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Green bolls causing harvest issues

Green bolls causing harvest issues

Weather affected cotton maturity Green bolls cause delay Harvest prospects promising

 Tillman County, Okla., farmer Roger Fischer, who farms near Frederick, says growing conditions in 2010 made him appreciate cotton's persistence to keep growing, no matter the conditions.

"Our dryland cotton went through a long, dry period that effectively stopped its production," he said. "In late summer and early fall, we received a lot of rain, which made it start growing again.

"Continued moisture kept the crop loading up with bolls. When we would like to be harvesting mature cotton, we see plants with green, immature bolls at the bottom of the plant."

Fischer says sometimes persistent growth habits can be too much of a good thing. Even when cotton producers have applied growth regulators and/or defoliants to allow harvesting, a lot of the crop still has small, green bolls.

"Every season has something different to contend with," Fischer said. "We are fortunate to be harvesting a good cotton crop this year, but you have to be able to deal with different developments each year to be successful in harvesting a crop."

Fischer was running two harvesters and two module builders south of Frederick on the day of this interview.

Good Yields

"I have harvested about 25 percent of my cotton," he said.  That includes 1,700 acres of dryland cotton this year. One field yielded 600 pounds of cotton per acre.

Fischer plants several cotton varieties each year to see how they perform on his land. This year, he has Deltapine, Stoneville, and FiberMax varieties. More specifically, he has DP935, Stoneville 4288 andDP1044, all Roundup Ready, Bt varieties. "The 1044 variety is doing a good job for me," he said.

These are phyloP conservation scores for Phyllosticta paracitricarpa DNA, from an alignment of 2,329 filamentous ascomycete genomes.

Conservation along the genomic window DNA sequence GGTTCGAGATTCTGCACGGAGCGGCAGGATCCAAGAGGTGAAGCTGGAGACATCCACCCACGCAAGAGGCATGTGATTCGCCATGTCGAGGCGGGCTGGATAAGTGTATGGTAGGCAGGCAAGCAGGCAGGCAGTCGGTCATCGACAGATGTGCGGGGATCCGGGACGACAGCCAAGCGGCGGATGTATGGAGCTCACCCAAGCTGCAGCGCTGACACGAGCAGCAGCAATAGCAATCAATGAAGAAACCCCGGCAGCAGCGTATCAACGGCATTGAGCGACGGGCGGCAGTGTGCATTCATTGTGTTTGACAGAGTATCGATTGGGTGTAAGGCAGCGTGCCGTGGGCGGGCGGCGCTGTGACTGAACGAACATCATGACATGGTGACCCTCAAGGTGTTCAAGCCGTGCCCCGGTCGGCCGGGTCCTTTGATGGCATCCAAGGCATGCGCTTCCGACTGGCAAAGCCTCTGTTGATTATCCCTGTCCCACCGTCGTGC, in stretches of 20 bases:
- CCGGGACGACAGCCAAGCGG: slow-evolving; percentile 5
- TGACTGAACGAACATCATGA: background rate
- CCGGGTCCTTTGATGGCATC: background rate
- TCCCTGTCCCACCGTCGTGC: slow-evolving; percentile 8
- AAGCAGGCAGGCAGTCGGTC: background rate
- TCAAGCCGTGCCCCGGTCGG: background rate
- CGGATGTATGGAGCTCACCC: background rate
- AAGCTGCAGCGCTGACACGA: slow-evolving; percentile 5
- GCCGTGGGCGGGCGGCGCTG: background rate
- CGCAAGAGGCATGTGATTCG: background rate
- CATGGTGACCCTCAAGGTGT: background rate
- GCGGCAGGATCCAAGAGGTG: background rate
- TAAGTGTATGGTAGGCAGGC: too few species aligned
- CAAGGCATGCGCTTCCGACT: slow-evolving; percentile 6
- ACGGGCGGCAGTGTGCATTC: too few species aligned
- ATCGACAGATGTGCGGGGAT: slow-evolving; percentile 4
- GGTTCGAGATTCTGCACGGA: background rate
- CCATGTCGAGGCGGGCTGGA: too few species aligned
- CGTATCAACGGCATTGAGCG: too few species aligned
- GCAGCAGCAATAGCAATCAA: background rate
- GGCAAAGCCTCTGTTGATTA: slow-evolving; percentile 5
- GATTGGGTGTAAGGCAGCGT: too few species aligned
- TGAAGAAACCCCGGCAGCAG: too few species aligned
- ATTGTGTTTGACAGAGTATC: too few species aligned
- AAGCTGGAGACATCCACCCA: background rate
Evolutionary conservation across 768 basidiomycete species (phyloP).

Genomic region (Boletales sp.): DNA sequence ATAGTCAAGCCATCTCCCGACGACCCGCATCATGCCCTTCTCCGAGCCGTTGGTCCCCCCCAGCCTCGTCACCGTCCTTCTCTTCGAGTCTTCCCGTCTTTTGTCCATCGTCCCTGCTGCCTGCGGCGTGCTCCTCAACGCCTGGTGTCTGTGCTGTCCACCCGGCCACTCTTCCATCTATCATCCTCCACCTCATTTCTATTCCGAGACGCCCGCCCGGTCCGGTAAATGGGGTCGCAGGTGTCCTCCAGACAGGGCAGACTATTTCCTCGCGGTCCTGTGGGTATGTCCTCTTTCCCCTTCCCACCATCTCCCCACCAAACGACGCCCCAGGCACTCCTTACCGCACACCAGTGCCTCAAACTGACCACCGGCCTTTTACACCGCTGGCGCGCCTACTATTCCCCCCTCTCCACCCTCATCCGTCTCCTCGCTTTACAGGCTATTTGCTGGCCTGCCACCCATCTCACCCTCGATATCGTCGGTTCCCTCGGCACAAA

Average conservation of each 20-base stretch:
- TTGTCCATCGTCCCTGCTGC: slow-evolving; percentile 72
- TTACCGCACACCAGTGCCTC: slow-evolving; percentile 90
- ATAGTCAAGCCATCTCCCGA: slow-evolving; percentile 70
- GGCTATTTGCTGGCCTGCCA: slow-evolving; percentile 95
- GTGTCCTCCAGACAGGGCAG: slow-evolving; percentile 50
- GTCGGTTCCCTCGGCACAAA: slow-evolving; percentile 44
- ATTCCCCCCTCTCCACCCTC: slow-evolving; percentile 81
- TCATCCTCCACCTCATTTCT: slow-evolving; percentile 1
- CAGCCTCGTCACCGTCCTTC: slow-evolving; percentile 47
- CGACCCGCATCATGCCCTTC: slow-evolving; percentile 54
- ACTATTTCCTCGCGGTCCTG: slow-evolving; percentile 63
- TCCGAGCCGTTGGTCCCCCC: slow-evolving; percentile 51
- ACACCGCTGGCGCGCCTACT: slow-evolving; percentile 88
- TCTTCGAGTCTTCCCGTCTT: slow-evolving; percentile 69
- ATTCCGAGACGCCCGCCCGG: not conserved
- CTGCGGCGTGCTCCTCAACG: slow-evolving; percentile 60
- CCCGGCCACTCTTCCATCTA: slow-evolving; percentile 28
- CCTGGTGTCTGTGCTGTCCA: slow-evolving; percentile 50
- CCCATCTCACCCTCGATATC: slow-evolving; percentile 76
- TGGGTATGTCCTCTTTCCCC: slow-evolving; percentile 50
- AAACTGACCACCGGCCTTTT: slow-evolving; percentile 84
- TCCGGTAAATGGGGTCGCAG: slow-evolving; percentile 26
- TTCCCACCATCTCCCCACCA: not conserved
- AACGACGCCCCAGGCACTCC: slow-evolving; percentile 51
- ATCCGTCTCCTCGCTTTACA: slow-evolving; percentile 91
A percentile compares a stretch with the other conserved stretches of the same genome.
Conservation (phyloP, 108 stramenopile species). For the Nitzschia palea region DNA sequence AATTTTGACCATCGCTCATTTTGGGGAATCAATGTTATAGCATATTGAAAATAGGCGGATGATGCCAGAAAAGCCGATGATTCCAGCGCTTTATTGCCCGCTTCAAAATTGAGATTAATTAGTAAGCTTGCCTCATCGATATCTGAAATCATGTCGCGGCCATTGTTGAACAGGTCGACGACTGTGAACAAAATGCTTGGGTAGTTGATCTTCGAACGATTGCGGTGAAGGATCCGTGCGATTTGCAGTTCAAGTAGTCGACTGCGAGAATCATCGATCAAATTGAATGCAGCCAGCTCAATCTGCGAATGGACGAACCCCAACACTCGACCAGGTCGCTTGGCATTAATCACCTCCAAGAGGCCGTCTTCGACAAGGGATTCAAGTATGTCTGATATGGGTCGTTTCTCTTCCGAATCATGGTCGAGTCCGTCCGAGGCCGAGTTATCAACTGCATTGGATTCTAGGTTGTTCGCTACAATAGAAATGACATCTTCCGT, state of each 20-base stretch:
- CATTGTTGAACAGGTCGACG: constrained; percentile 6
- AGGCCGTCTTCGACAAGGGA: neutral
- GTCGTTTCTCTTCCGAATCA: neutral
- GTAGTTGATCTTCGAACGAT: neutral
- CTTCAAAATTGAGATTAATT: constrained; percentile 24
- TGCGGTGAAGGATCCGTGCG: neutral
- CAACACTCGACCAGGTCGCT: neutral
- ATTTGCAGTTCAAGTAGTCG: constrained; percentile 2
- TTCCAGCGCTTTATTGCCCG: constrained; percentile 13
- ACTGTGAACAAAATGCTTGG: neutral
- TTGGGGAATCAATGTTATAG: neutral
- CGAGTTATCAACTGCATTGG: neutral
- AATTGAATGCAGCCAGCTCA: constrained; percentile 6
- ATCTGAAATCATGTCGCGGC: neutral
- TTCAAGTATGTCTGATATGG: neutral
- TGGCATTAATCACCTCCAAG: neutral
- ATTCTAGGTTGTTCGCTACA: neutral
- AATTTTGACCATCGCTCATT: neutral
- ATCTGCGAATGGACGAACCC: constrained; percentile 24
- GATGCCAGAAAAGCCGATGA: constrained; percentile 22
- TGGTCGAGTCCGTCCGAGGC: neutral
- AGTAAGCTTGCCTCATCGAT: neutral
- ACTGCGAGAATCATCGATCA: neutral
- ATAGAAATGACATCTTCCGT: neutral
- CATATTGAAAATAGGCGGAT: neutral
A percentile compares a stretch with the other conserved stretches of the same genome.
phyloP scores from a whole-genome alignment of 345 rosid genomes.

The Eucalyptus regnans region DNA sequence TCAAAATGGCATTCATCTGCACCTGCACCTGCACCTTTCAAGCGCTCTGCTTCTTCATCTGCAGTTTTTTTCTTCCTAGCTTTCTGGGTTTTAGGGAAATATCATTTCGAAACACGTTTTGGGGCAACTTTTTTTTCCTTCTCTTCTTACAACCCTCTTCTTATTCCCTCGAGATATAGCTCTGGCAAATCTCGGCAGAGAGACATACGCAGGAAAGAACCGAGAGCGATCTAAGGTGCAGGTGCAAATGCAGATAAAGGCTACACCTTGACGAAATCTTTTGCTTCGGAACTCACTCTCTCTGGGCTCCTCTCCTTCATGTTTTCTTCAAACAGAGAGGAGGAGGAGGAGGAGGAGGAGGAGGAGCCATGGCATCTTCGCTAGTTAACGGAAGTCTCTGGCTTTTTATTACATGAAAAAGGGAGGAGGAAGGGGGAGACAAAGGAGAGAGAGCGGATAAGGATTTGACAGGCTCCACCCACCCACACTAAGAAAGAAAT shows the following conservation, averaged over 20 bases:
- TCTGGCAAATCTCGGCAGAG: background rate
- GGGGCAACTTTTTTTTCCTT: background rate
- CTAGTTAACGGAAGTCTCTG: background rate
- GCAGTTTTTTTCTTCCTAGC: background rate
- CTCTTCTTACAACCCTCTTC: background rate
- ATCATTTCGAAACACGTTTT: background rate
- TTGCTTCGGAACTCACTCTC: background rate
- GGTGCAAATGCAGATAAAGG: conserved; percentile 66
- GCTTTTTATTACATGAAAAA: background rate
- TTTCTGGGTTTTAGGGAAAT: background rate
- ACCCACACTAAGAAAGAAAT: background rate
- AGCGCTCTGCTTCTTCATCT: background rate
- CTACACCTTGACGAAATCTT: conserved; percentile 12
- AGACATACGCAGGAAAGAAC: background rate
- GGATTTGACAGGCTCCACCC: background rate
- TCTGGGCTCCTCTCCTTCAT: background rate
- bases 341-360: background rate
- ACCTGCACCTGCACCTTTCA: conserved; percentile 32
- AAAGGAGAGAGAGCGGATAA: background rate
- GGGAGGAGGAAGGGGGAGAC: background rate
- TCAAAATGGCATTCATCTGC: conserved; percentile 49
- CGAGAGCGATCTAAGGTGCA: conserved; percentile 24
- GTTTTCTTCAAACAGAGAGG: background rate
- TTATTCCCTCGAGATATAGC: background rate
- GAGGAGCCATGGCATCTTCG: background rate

"I believe this will be an average to good cotton year for me. Weather conditions were certainly good when we planted in the spring, but the long, dry spell in July and August set the crop back. Fortunately, we started getting rain in late August and September to get the crop back on track.

Right now, I still have to contend with some green bolls even if the plants have open, mature cotton ready to harvest."

Fischer planted his first crop in 1976. His father, Joe Fischer, Jr., who is 83 years old, still farms. A lifetime wheat farmer, he has never planted cotton.

"Just this year, I helped him do some farming," Fischer said. "That is the first cotton grown on his farm in decades."

No-till disciple

Roger has been a dedicated no-till farmer since 2000 and hasn't used a plow since. "If you start no-till farming, you have to be patient," he said. "The benefits of no-till take awhile to see. You have to let the soil rebuild its nutrients over time. Eight to 10 years isn't too long for a farmer to wait to get solid returns from no-till."

Along with cotton, Fischer produces wheat, millet, hay and corn in rotation. He also has a commercial cow herd.

Fischer takes his cotton to the Red River Gin, owned by the Tillman Producers Cooperative at Frederick.

David Lingle, gin manager, says the gin has processed 5,700 bales to date. "We have a really good crop of cotton this year," he said. "About the only problem our farmers have had to deal with is cotton is still putting on green bolls.

"Modern cotton varieties with disease resistance and ability to produce high-quality cotton are giving growers the best product we have ever had," he said.

A small supply of cotton worldwide and high demand for its fiber by mills and clothing manufacturers have produced top prices for cotton this year.

"Some cotton has been sold for $1.38 per pound," Lingle said. "Anticipating this, cotton growers planted about 15 percent more acres this year. We have a good crop and a lot more acres to harvest. But many farmers have gone with their cooperatives to allow them to sell their cotton.

"Not anticipating prices this high, cooperatives pool their members’ cotton and typically sell a portion of it at different times of the year when demand is highest. Our marketing cooperative, Plains Cotton Cooperative Association at Lubbock, Texas, represents growers in North Texas, Oklahoma and Kansas."

PCCA members have approximately 25 percent of their cotton in a pool, he said. As of early November, PCCA had only 4,362 bales of cotton available for the current high prices.

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